The D.C. Council, which implemented a 2 percent tax on sodas and other sugary drinks in October and is now considering an even higher rate of 1.5 cents-per-ounce, seems determined to make the nation’s capital — already one of the most expensive cities in the country — even less affordable for its residents and more hostile to job creators.
The proposed excise tax would raise the price of a two-liter soda or a 6-pack of energy drinks by more than $1 — more than a 50 percent price hike, in some cases. The average consumer could expect to pay $75 in additional taxes every year, totaling $300 for a family of four. That might be a mild expense for members of the D.C. Council, but it’s a significant burden for the more than 182,000 low-income D.C. residents struggling to pay their bills. Make no mistake: Poor people are punished by these taxes.
Theoretically, taxing sugary drinks is supposed to curb sales and prod consumers into making healthier choices. But as other cities around the country have discovered, these taxes carry a host of unintended consequences. Philadelphia’s soda tax, for example, led to grocery store closures all over the city as residents started shopping in nearby jurisdictions to avoid the tax. There’s even evidence that by making soft drinks relatively more expensive, the tax led to higher alcohol sales. Less than a year after its adoption, Philadelphia’s tax had destroyed an estimated 1,192 jobs and led to a reduction of $55 million in labor income.
And while advocates of soda taxes couch their policies as common-sense public health measures, many health experts aren’t convinced. Micromanaging people’s diets through the legislative process has a poor track record of success, as Denmark discovered soon after adopting a tax on saturated fat in 2011. When officials realized that most Danes merely switched to cheaper brands or crossed over to Sweden or Germany to escape the tax and that 7 in 10 voters opposed the policy, it was quickly abandoned.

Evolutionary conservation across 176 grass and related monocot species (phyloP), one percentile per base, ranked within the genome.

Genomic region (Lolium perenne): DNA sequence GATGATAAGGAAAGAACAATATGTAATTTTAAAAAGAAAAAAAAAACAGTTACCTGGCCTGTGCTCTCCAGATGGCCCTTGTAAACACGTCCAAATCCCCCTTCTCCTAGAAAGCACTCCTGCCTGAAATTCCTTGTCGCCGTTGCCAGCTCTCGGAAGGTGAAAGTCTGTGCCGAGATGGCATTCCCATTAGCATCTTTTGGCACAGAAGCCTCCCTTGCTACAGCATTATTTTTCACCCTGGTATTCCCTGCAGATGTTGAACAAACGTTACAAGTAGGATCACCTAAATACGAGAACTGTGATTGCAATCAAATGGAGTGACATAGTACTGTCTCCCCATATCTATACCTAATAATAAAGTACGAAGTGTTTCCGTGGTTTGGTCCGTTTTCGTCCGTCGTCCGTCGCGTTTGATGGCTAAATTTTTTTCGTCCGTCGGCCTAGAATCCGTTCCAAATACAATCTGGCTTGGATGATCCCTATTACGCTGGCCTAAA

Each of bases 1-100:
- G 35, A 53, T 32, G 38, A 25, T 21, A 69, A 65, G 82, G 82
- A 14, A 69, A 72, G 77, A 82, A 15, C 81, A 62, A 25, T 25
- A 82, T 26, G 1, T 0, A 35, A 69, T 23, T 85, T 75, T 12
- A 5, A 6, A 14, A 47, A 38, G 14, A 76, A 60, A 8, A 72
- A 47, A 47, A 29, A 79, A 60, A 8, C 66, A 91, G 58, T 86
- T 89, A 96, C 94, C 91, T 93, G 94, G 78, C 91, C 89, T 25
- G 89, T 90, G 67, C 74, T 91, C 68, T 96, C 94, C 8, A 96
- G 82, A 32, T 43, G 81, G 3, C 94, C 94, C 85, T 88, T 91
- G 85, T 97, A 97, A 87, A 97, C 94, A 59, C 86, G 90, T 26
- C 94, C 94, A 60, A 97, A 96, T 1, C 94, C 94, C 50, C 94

Other countries have come to similar conclusions. In 2017, after a review of the evidence, the New Zealand Ministry of Health stated that “studies using sound methods report reductions in [sugar] intake that are likely too small to generate health benefits and could easily be canceled out by substitution of other sources of sugar or calories.” Moreover, “no study based on actual experience with sugar taxes has identified an impact on health outcomes.”
Last year, researchers at the Children’s Nutrition Research Center at Baylor College of Medicine found that “the evidence supporting [a] relationship between SSB [sugar-sweetened beverage] consumption and child body mass index (BMI) is consistently small and lacks causality” and that “taxation has no clear relationship to SSB purchasing.”
Indeed, a newly-released study from the National Bureau of Economic Research looked at four cities that have implemented taxes on sugary beverages — San Francisco, Seattle, Oakland, and Philadelphia — and could only detect declines in sugary beverage consumption in Philadelphia, where the tax is estimated to reduce consumption by an average of 5 calories per day per person — essentially a rounding error in most people’s diets.
In targeting sugary drinks, policymakers send misleading messages about how to adopt a healthy diet. Sugar-sweetened beverages account for only about 4 percent of the average American’s daily calorie intake, a figure that has been declining for the last quarter-century. The fact that obesity steadily increased during that period demonstrates that policymakers’ fixation on sugary drinks is misplaced.
Politicians seeking to punish consumers for buying sugary drinks have seized upon a convenient scapegoat, but they have ignored principles of sound tax policy. The D.C. Council should learn the lessons of the past.
Liam Sigaud writes for the American Consumer Institute, a nonprofit educational and research organization. For more information about the Institute, visit www.TheAmericanConsumer.Org.